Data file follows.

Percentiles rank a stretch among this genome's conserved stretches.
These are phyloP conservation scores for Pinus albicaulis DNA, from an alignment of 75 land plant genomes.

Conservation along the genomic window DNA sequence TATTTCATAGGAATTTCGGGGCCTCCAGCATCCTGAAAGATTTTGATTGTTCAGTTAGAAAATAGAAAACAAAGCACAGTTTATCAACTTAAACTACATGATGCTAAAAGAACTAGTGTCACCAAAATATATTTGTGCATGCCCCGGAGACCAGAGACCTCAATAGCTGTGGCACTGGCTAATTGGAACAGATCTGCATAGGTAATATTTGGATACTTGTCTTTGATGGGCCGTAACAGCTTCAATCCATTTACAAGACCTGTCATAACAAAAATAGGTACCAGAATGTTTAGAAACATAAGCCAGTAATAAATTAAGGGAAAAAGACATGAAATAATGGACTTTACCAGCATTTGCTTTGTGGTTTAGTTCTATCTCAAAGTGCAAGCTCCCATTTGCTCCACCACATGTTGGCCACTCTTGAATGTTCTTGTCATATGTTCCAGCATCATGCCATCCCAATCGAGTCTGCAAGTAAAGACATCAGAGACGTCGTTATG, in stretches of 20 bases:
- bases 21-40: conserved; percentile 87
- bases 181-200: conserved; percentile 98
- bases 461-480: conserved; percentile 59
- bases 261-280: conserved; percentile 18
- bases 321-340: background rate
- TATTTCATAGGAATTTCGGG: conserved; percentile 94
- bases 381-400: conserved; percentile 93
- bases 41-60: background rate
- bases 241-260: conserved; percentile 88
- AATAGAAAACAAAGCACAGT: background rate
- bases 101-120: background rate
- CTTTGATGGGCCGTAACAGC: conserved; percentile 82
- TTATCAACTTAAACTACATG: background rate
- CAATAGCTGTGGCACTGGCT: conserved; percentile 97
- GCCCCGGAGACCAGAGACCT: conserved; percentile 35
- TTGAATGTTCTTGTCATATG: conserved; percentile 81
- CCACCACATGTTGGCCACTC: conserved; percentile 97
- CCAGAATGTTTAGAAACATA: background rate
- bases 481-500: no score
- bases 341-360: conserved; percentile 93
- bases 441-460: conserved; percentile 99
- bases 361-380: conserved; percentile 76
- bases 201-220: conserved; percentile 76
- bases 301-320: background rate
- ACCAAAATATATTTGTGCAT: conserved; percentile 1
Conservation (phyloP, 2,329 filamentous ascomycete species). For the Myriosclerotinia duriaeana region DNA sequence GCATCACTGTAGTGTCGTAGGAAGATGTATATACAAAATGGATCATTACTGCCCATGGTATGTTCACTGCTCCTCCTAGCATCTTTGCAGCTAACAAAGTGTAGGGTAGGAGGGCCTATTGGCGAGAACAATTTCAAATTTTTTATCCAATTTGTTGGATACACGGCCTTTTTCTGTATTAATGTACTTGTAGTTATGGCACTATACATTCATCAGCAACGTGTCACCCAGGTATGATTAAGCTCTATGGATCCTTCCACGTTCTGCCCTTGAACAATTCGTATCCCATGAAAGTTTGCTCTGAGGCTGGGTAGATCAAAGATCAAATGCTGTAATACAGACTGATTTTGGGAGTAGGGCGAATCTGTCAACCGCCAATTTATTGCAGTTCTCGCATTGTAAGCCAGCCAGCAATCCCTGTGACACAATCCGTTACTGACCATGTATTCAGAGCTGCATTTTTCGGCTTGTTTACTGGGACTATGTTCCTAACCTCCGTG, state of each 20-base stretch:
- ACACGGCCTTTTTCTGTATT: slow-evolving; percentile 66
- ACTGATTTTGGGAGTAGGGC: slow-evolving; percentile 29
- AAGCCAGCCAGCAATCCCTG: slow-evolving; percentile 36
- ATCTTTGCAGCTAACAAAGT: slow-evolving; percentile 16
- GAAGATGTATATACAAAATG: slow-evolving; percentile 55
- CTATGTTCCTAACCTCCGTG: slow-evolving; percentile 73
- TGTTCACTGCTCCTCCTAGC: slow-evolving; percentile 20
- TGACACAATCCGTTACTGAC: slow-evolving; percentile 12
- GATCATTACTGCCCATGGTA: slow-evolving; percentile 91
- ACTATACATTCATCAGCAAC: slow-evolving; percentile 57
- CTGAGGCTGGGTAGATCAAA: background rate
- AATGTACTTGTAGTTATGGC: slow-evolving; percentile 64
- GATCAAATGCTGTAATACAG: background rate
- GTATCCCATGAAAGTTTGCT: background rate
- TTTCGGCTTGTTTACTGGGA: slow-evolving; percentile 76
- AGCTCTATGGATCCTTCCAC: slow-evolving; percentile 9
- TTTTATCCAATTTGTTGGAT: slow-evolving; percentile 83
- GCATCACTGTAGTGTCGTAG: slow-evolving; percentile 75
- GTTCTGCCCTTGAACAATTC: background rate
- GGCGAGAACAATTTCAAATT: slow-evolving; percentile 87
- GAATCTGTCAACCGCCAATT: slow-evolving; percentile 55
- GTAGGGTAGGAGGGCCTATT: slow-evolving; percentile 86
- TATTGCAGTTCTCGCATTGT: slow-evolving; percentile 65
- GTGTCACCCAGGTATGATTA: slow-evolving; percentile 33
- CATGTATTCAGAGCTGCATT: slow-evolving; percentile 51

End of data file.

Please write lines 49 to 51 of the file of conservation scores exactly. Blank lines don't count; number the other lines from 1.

- GGCGAGAACAATTTCAAATT: slow-evolving; percentile 87
- GAATCTGTCAACCGCCAATT: slow-evolving; percentile 55
- GTAGGGTAGGAGGGCCTATT: slow-evolving; percentile 86